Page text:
The project and inquiry based nature of MYP teaching has meant that students are regularly developing their own online learning networks. I can certainly do more to turn up student awareness of the networks they are creating but I think that responsibility for evaluating online sources and building a digital learning strategy should be school wide. However, I recognise that blog posts written in the English classroom have become ‘nodes’ through which cross-curricular links and connections can be made. They symbolise the creation of an original opinion and in turn reflect the varied nature of the learning landscape. Perhaps I could design more tasks that ask the students to evaluate and use each other’s blog content as source material – potentially a good way to raise the issues of different opinions and validity of information. A similar approach, although not one specifically centred on blogging is explored in this video on the ‘Networked student’.

Blogging has allowed me to up-skill and to feel that some of my classroom and professional practice is a bit more ‘contemporary’. It has also allowed me to encourage my students to enjoy the process of writing about something which they are interested in without always being held accountable to do so in a formal, academic style. As it continues to grow in my classroom, blogging has also been one area in which, I am surprised to feel ‘ahead’ of most students. It has allowed me the space to reflect and to clarify my thinking on key issues. The process of being online and of making occasional forays into Twitter has meant that I have, by default, become more connected. These platforms have enabled me to participate in some longer, slower online conversations, which have in turn stimulated shorter, faster real life discussions with colleagues I work with every day.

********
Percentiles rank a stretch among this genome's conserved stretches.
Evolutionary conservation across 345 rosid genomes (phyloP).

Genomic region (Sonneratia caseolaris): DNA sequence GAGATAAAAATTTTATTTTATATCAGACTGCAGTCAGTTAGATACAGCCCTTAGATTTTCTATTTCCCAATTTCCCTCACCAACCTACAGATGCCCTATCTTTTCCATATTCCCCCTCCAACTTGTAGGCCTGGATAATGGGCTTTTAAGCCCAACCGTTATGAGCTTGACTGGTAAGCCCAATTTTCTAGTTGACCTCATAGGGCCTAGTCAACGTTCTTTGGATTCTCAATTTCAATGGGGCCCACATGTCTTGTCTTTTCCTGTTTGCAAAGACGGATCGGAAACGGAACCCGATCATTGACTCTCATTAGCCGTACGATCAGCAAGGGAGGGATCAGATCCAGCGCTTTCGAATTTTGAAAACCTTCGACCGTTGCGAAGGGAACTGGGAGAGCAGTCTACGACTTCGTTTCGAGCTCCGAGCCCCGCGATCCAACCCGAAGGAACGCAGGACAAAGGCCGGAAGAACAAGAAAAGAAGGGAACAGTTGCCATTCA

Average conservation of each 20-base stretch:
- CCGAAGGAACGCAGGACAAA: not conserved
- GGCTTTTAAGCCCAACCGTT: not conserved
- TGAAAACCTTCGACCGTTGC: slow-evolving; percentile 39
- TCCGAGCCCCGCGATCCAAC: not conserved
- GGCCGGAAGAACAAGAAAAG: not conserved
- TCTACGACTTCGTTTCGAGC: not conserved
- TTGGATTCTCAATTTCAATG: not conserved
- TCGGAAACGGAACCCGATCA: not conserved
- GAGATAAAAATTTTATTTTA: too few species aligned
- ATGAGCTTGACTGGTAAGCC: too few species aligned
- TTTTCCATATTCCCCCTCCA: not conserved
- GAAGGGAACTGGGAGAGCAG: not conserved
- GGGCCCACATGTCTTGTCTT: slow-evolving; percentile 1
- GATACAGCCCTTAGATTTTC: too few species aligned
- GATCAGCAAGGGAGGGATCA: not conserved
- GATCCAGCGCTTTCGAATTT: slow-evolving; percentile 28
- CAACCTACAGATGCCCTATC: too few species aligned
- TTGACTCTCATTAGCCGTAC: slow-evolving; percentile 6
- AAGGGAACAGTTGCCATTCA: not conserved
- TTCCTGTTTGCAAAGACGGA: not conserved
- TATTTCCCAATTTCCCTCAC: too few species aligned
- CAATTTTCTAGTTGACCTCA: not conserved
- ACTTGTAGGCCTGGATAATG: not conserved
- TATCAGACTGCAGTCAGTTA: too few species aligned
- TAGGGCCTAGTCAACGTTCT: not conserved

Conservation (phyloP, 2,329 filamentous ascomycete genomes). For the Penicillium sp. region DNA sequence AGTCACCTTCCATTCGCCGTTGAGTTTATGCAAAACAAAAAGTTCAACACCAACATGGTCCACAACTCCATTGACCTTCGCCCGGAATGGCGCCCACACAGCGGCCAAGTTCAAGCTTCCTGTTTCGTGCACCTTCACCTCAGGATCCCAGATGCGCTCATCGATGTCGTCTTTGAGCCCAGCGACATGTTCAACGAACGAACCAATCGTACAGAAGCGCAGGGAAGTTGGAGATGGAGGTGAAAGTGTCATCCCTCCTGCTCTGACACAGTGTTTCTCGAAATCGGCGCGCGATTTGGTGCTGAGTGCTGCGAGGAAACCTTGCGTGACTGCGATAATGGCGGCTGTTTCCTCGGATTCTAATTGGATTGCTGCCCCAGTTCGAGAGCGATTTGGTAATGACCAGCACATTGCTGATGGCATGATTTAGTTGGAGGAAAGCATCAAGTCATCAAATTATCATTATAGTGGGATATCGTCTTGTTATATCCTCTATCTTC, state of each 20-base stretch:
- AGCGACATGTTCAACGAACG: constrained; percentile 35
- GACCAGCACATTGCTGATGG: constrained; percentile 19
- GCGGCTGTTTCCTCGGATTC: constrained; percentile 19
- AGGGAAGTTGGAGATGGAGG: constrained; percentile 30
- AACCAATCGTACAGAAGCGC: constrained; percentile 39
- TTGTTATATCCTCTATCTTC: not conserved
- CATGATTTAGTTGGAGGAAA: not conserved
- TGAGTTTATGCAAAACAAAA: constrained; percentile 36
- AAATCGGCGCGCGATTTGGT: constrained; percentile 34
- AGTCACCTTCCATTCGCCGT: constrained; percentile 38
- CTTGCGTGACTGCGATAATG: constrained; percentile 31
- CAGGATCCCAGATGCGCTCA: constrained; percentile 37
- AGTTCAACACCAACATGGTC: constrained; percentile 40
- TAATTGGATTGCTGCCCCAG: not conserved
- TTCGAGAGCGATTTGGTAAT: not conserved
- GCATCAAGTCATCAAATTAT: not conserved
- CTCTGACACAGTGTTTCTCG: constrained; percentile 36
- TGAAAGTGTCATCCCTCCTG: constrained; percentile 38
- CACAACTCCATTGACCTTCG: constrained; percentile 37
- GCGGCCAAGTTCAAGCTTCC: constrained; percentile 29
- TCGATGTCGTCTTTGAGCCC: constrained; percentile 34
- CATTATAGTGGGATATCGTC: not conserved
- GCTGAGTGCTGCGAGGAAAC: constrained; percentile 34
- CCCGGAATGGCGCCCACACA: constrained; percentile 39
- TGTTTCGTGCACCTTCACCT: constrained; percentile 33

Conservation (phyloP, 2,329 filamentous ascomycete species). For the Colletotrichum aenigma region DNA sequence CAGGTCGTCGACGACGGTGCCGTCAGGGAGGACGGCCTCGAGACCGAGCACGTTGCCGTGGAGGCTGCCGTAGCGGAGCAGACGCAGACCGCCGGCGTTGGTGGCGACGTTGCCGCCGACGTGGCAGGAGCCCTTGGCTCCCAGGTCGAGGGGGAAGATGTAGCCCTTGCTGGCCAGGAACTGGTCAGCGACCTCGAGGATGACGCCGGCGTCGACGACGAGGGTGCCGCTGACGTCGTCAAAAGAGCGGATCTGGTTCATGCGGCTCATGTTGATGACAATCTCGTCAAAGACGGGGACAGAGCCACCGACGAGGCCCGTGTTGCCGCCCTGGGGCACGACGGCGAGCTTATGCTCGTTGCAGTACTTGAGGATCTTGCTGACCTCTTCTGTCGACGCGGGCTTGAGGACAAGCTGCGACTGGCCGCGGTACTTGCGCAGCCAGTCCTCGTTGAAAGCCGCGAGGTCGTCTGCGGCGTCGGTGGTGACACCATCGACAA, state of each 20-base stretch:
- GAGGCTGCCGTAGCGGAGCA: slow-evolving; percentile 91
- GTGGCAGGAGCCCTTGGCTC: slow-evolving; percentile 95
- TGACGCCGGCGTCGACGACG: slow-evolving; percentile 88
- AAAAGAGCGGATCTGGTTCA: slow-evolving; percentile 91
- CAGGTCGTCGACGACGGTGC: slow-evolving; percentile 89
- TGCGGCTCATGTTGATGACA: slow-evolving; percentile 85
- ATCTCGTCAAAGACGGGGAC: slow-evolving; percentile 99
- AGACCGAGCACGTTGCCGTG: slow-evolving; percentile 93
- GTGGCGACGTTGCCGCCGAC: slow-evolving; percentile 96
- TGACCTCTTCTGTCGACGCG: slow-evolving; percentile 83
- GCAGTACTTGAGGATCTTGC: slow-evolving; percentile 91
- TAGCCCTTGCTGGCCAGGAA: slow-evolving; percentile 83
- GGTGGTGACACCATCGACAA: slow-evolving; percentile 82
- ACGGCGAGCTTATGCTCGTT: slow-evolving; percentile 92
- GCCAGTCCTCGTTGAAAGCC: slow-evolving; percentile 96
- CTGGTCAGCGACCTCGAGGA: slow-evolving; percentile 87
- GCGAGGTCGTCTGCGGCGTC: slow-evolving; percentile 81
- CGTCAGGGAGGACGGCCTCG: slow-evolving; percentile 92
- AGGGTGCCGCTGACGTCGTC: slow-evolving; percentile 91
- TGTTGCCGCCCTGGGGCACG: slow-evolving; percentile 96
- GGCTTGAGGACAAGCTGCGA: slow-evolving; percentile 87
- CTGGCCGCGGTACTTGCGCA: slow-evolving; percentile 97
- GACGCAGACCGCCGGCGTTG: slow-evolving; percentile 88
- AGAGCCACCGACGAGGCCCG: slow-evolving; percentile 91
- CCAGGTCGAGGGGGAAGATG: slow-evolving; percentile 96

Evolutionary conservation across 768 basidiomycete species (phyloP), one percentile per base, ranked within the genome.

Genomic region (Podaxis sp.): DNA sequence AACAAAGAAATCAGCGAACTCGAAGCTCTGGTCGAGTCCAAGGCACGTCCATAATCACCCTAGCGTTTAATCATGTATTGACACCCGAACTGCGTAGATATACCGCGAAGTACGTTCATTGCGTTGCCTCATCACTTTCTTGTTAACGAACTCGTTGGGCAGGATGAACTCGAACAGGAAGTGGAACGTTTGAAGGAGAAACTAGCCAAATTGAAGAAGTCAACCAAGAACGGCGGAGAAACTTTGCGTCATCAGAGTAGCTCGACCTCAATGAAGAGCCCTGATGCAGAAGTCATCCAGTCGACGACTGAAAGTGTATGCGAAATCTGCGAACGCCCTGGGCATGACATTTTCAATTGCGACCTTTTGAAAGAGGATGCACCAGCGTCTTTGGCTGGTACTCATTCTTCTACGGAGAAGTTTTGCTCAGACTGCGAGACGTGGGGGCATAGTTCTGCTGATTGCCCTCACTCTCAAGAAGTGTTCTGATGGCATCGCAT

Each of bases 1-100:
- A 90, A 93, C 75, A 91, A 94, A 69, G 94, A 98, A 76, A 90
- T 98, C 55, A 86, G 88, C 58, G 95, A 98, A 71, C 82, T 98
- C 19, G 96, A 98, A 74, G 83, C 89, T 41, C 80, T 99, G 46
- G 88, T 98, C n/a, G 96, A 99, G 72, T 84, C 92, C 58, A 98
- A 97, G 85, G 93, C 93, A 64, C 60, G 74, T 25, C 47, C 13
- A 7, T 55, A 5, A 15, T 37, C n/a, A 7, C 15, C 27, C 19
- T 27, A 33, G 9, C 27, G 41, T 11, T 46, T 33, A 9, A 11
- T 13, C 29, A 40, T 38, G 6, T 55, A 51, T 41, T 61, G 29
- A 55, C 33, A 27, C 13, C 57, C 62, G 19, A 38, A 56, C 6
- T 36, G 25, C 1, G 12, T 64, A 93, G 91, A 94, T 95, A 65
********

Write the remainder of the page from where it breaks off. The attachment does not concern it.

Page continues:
If, as Siemens suggests, we now ‘think in networks’ (Siemens, 2010), then it seems vital to ensure that teachers increase their stake in the 21st century knowledge market. After all, if we are asking our students to blog and connect, then shouldn’t we too have digital skin in the game.

Provide (3).png


Works Cited

“Global Social Media Statistics Summary 2016.” Smart Insights. 09 Jan. 2017. Web. 17 Jan. 2017.

“Stats.” 22 Nov. 2016. Web. 17 Jan. 2017.

UOC. “George Siemens – Connectivism: Socializing Open Learning.” YouTube. YouTube, 15 June 2010. Web. 17 Jan. 2017.

My Day Out: ATLs on the Waddenzee

In my last post, I looked ahead to my PDW trip to Holland with Grade 10 and I can now report that I survived my experiential learning adventure and am back on dry land. From a logistical perspective, the trip was undoubtedly a success; a credit to my colleague Jacqui who pulled it all together and to the staff and students who threw themselves into sailing and literally the North Sea during the week. As a group of staff, we generally felt that the trip had successfully offered students the chance to experience ‘controlled freedom’ and far greater real world autonomy than on previous trips. But how did the students feel and did the dreaded ATL skills help or hinder us in maximizing learning opportunities and planning with greater intentionality?

In an attempt to blend the principles of SMART target setting with the aims and objectives of the ATLs, we gave the students the following pre-trip goal and success criteria:

Goal: to build a team that can function and flourish with a degree of independence.